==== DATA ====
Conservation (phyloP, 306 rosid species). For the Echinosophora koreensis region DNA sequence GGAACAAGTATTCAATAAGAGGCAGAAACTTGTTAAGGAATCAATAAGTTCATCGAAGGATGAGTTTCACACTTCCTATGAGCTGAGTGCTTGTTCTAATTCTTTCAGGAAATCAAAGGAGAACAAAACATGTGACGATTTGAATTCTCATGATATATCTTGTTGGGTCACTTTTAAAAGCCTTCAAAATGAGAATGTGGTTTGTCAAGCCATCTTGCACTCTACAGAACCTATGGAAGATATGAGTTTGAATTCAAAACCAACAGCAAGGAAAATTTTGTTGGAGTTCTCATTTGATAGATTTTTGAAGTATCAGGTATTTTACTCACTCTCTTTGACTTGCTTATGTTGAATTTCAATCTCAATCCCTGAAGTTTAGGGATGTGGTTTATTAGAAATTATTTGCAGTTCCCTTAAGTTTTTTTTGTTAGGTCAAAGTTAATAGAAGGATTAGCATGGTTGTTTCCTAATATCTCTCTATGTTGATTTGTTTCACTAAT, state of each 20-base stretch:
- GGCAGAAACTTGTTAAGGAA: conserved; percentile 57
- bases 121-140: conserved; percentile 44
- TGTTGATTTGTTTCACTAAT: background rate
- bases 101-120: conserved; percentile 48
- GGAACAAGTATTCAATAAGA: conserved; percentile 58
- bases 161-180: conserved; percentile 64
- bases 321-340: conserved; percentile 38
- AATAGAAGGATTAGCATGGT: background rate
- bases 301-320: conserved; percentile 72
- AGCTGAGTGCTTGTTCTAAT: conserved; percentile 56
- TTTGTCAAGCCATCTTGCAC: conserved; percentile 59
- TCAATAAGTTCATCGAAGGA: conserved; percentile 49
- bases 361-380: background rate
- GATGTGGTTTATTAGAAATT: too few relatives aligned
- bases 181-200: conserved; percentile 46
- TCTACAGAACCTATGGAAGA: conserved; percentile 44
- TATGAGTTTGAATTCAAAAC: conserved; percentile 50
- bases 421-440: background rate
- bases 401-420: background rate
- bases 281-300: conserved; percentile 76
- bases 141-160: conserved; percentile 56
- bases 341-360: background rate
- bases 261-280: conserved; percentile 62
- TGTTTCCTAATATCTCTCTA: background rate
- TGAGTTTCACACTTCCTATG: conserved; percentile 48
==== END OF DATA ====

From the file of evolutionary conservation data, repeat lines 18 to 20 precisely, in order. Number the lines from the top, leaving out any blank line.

- TATGAGTTTGAATTCAAAAC: conserved; percentile 50
- bases 421-440: background rate
- bases 401-420: background rate